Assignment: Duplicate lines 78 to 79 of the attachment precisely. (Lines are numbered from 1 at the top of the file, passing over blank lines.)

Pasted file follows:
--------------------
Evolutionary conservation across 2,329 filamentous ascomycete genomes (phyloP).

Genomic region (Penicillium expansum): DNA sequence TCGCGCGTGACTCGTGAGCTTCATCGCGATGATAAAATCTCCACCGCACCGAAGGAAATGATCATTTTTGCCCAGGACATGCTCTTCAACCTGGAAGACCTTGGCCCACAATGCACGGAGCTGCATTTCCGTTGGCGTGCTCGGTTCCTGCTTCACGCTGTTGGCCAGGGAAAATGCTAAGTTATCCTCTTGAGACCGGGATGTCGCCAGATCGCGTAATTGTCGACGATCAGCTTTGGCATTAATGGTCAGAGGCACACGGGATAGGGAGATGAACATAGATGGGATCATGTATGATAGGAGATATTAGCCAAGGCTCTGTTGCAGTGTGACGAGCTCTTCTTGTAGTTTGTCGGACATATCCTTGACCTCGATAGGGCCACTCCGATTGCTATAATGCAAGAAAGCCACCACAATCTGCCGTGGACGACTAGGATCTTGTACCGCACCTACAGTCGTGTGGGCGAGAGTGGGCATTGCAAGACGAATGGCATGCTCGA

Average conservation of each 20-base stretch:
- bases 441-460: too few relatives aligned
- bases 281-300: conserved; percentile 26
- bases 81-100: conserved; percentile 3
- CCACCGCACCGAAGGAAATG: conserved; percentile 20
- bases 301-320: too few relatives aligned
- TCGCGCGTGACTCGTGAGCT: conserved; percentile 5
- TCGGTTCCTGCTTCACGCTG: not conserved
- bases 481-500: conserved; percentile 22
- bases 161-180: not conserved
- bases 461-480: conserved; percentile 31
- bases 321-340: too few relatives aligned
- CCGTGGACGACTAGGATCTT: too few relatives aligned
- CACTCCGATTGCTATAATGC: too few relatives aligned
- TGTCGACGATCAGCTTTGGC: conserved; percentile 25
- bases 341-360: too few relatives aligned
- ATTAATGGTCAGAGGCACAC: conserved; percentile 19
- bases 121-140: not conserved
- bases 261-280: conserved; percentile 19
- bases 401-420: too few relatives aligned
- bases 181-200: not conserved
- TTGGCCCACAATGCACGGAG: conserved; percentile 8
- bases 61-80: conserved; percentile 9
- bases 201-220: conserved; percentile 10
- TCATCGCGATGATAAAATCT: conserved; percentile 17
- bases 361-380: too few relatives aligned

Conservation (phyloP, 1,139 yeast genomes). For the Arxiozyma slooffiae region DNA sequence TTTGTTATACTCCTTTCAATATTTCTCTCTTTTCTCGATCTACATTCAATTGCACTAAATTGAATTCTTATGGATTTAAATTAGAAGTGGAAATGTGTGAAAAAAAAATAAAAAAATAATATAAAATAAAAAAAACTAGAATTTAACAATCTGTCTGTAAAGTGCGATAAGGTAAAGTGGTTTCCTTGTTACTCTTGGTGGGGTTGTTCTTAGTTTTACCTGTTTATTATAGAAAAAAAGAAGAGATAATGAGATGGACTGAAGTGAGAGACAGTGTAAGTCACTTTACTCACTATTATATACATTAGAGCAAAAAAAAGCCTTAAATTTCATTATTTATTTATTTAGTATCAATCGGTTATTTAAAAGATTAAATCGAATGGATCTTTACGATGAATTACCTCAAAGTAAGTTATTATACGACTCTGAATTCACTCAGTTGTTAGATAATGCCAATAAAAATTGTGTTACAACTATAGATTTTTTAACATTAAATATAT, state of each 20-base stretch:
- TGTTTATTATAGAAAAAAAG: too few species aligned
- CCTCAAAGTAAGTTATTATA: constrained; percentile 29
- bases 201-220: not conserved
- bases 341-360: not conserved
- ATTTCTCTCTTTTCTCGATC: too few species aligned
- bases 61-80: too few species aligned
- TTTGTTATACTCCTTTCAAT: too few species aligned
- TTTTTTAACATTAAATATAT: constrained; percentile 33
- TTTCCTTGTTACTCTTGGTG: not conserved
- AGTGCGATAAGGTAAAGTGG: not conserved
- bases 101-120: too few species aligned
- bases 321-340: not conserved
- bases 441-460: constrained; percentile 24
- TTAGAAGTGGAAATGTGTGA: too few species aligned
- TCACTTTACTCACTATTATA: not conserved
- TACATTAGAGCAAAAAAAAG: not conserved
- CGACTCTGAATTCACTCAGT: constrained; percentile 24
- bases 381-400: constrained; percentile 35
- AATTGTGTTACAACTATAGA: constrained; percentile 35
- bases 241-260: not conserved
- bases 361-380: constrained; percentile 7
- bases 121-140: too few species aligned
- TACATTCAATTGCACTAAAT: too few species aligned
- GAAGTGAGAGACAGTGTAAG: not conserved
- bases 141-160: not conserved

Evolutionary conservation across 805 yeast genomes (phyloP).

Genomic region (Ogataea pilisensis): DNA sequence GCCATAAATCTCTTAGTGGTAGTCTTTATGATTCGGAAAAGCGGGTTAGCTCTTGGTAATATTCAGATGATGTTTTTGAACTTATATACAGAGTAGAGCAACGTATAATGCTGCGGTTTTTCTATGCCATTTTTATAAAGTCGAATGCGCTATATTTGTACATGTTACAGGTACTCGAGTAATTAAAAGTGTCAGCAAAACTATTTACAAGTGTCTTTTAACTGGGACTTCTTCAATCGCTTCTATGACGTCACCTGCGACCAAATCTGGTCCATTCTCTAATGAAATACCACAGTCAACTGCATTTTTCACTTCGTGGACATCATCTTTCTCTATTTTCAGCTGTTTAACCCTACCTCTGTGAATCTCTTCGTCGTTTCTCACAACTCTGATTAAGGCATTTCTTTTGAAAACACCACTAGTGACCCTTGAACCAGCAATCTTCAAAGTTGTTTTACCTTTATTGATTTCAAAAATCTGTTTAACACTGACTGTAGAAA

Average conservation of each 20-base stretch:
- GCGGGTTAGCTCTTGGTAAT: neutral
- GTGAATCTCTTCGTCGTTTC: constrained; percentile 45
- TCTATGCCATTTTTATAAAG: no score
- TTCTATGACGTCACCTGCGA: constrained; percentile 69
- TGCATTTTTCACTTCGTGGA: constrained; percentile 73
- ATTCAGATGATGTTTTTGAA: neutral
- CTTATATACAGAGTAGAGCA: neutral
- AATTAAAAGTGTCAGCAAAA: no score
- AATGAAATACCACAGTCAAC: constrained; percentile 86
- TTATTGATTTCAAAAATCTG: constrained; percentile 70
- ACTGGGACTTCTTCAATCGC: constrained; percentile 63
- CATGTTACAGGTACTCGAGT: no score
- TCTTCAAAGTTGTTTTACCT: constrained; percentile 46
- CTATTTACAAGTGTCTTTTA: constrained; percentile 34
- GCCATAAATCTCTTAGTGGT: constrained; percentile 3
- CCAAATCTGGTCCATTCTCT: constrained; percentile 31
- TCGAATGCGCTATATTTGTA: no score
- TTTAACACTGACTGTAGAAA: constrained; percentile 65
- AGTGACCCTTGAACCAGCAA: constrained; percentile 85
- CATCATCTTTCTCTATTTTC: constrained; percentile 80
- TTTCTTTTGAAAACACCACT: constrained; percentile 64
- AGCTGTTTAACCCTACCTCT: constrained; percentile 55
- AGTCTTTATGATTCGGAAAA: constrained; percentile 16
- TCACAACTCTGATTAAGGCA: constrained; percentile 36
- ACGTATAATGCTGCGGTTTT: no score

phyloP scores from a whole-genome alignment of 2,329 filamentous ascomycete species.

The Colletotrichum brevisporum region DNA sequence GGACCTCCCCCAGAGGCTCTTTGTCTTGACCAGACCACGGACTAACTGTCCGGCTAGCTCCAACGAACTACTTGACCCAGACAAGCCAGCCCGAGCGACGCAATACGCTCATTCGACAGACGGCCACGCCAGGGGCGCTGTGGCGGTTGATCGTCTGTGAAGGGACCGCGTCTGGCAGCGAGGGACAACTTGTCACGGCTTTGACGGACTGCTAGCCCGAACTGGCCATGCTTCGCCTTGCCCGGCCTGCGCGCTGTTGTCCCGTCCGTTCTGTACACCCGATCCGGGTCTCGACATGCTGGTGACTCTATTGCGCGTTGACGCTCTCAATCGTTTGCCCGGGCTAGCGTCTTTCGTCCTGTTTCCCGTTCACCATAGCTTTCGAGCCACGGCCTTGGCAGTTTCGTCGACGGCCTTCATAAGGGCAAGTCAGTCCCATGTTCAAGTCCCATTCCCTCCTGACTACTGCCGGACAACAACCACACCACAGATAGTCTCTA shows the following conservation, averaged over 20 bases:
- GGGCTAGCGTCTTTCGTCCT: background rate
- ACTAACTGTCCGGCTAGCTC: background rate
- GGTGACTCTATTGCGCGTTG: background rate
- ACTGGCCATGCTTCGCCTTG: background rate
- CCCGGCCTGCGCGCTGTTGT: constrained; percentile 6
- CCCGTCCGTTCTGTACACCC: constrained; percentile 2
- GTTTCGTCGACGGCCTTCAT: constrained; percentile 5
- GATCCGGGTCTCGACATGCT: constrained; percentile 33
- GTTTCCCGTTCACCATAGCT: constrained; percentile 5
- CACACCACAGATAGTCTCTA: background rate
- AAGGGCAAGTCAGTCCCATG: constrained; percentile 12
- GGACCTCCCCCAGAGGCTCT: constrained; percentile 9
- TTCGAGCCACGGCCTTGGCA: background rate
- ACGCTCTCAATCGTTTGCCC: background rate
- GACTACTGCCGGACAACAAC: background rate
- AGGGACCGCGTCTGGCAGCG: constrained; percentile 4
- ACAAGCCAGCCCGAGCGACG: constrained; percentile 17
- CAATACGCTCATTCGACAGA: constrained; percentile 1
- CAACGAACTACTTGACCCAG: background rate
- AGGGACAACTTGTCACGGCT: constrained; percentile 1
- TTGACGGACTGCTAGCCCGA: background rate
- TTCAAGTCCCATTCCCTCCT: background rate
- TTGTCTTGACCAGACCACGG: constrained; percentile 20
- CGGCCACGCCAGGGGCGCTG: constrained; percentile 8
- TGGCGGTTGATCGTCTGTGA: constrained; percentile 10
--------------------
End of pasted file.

- TTTCTTTTGAAAACACCACT: constrained; percentile 64
- AGCTGTTTAACCCTACCTCT: constrained; percentile 55